Land, Sea, or Sky
Here's what you need to know...
- Various models of amphibious vehicles exist and require car insurance
- Flying cars may become a reality soon and will require even more challenging coverage
- International companies are competing to develop a car powered by a compressed air system
Creative minds in the auto industry have been reaching into the deepest recesses of their imaginations ever since the first car was born. They are always searching for a new design that can revolutionize human transportation.
One of the areas these imaginative minds have been developing is a multi-use vehicle for more than one medium, whether water or land.
Car insurance, however, remains a requirement.
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Out of Thin Air: Car Insurance for the Water
Insurance companies used to write one policy for your car and a separate policy for your boat. But the introduction of Hanns Trippel’s Amphicar to the American market in the 1960s changed all that.
The Amphicar was the first civilian amphibious vehicle that could be driven down the beach, across the lake, and back out the other side.
Out of thin air, car insurance companies now had to produce a new kind of policy for an area that had previously been uncharted waters. Was it a car? Yes. Was it a boat? Yes.It was an Amphicar that had to be insured as both vehicles .
The Amphicar was by no means the first amphibious vehicle. In fact, designs for such vehicles had been in the works since the early 1900s. Amphibious vehicles were used extensively during WWI as well.
But prior to the post-war era, none of these vehicles were used outside of military service, so insurance policies were not necessary. The Amphicar changed that.
Although the hopes of an amphibious vehicle craze never came to fruition, various models of these cars are still in production. And though insurance companies are no longer pulling policies out of thin air, car insurance for amphibious vehicles still needs to be creative.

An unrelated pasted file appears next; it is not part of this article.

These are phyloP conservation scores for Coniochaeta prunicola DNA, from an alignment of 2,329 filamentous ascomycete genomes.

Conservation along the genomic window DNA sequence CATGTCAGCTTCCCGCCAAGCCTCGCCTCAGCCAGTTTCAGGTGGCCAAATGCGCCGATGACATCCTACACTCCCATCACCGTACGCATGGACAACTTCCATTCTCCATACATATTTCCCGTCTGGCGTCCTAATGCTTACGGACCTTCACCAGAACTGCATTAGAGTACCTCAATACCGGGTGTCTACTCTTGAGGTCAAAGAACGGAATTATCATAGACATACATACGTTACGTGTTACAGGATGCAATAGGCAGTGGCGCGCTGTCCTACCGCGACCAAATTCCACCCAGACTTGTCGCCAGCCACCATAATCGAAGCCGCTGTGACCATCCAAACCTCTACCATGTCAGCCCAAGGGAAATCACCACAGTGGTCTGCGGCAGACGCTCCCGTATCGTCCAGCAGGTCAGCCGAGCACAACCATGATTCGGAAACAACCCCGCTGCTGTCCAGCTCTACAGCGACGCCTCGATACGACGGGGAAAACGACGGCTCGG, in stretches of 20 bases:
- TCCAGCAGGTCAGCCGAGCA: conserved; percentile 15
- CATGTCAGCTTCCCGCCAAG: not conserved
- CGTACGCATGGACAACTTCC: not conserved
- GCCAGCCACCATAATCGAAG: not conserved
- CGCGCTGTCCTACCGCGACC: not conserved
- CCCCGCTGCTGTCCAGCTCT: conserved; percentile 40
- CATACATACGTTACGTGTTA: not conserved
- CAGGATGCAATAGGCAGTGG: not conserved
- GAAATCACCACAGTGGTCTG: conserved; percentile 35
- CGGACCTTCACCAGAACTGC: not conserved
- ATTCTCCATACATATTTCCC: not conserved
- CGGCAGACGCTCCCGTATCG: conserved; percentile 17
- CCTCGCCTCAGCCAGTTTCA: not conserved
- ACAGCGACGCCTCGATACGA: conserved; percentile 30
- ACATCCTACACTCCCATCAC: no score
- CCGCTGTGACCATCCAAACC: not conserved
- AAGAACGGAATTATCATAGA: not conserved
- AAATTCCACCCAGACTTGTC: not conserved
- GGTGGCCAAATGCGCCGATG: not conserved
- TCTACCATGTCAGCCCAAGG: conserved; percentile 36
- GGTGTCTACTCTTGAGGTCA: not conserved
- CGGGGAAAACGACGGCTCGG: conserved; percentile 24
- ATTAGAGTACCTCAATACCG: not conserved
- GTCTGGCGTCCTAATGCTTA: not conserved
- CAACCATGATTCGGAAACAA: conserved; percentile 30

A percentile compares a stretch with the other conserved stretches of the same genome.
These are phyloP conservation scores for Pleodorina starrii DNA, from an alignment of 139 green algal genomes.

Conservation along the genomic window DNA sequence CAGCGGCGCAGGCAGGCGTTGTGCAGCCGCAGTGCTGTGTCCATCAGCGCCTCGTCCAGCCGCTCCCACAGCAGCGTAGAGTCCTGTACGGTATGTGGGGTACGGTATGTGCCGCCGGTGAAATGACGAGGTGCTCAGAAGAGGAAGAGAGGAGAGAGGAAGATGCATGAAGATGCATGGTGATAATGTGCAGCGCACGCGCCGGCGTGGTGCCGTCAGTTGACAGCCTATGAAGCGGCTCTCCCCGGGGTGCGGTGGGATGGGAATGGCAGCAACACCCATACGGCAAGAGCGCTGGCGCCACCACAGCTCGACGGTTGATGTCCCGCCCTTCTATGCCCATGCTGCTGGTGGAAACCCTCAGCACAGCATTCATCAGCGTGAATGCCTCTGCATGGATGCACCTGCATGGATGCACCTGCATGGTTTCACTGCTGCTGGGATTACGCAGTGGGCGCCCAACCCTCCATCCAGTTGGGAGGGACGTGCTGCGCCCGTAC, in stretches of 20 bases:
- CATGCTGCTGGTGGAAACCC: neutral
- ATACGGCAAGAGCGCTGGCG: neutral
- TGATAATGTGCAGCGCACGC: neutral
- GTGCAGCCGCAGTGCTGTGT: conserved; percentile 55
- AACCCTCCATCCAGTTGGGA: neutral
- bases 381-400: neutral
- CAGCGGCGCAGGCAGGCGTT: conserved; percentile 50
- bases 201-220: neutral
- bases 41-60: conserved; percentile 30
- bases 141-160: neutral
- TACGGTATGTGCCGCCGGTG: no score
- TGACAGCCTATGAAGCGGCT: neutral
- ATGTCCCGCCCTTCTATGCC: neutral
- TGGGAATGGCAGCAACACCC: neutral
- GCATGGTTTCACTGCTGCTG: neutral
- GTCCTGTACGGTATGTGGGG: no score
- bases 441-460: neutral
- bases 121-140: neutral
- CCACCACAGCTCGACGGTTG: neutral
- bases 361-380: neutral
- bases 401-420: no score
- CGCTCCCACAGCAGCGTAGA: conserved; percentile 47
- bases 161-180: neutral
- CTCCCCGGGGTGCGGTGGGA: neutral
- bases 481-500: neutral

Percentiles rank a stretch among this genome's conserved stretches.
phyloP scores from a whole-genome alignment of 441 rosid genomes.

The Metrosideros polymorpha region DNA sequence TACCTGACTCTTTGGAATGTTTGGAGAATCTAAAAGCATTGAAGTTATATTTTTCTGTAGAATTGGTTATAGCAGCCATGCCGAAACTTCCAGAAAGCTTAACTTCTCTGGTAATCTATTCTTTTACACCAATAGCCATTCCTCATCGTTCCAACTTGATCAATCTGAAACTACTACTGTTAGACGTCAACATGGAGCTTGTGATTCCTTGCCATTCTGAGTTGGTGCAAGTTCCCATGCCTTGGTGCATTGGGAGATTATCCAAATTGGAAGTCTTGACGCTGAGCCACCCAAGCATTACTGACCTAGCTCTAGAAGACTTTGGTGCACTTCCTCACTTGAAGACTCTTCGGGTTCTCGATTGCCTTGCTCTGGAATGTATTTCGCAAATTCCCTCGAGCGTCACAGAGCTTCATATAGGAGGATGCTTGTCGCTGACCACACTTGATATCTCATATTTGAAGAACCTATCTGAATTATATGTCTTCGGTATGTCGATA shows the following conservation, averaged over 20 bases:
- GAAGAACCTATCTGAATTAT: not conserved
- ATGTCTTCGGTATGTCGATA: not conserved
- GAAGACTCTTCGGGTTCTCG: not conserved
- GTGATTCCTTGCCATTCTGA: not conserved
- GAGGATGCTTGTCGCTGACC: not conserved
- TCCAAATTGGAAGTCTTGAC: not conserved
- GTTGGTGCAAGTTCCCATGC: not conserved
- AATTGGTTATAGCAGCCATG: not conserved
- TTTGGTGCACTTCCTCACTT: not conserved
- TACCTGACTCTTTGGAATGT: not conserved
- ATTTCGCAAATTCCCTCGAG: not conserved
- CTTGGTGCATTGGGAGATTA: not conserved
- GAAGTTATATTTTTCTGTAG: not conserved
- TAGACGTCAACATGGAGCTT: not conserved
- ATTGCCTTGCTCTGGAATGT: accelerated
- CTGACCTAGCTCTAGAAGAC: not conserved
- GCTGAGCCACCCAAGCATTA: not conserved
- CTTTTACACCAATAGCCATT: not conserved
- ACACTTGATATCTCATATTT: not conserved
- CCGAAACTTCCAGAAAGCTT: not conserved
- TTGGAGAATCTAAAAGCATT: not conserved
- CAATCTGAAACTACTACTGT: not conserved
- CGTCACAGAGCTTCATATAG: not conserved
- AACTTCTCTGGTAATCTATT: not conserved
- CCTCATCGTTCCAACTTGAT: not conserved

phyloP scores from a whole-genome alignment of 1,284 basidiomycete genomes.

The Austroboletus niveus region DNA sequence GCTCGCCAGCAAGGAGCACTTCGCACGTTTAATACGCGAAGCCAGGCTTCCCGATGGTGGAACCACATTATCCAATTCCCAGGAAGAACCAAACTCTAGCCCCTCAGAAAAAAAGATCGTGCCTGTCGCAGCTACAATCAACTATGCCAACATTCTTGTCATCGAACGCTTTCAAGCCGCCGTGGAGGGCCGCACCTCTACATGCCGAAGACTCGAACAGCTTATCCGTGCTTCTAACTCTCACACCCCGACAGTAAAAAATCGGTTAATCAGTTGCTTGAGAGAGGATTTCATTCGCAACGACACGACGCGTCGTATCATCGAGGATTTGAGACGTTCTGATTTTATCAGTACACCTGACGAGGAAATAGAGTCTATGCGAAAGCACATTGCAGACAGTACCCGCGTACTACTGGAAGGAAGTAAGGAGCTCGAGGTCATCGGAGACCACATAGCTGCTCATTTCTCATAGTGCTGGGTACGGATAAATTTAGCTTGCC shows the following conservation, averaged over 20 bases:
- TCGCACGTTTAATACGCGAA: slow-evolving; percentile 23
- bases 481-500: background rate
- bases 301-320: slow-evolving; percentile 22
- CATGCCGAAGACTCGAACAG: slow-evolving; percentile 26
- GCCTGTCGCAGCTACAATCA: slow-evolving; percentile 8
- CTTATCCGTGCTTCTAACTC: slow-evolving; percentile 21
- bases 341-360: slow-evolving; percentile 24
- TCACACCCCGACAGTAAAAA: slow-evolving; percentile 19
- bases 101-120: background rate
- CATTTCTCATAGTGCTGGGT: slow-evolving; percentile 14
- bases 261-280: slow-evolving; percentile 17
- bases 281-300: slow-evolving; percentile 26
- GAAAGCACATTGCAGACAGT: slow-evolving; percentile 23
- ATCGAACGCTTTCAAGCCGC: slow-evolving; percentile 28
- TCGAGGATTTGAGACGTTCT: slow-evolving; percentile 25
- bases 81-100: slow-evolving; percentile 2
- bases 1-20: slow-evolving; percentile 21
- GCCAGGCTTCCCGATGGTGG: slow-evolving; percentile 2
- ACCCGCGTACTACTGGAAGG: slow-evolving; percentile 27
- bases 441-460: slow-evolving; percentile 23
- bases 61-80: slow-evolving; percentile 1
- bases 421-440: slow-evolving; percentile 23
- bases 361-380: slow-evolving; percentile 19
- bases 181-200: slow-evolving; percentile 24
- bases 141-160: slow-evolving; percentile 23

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The phrase “air car” conjures up images of George Jetson flying off to work every day in his bubble-shaped vehicle. An air car is a vehicle that can both fly through the air and drive on the land.
While this idea seems far-fetched, eccentric inventors have been working on this for decades. Milner Motors is just one company on the verge of making the dream of a flying car a reality.
Insuring one of these vehicles may be even more challenging than insuring the Amphicar.
While personal aircraft is a lot safer than it used to be, altitude and speed still make accidents more serious. Car insurance companies are probably terrified of the risk potential at the thought of drivers being able to launch off into the air.
Powered by Air: Car Insurance Covers a New Street Vehicle
Milner’s flying car aside, there is another kind of air car already turning heads on European streets. It is a vehicle powered by a combination of compressed air and combustible fuel. The engine itself runs totally on air while bio or fossil fuels run a compressor at higher speeds to boost performance and recharge the air tanks.
MDI of France earned certification from the European Union in 2010 to bring their air cars to market.
Insurance for MDI cars and those of similar manufacturers like India’s Tata Motors, Spain’s Air Car Factories SA, and Australia’s Engineair shouldn’t be all that different than what’s provided for a gasoline powered auto.
Whether a motor is powered by gas or air, car insurance is designed to cover the damage resulting from an accident.
There’s nothing inherently more dangerous about the air car that would make it more complicated to insure than a regular car.
Air car insurance may end up being a bit more costly, though. In order to maximize efficiency, these cars are being built with lightweight materials like fiberglass and carbon fiber materials.
They are more costly to repair and offer less protection than steel — two factors that play a huge role in determining insurance rates.
While none of the air car makers are yet in commercial production, they are slowly but surely silencing the critics who claimed a compressed air car is not practically feasible.
While it’s true that MDI’s compressed air engine has some efficiency barriers to overcome, Australian company Engineair seems to have solved those issues with a new and patented engine design.
They are already producing their engine for limited commercial applications and may be the first to actually get a car to market.
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Category: Auto Insurance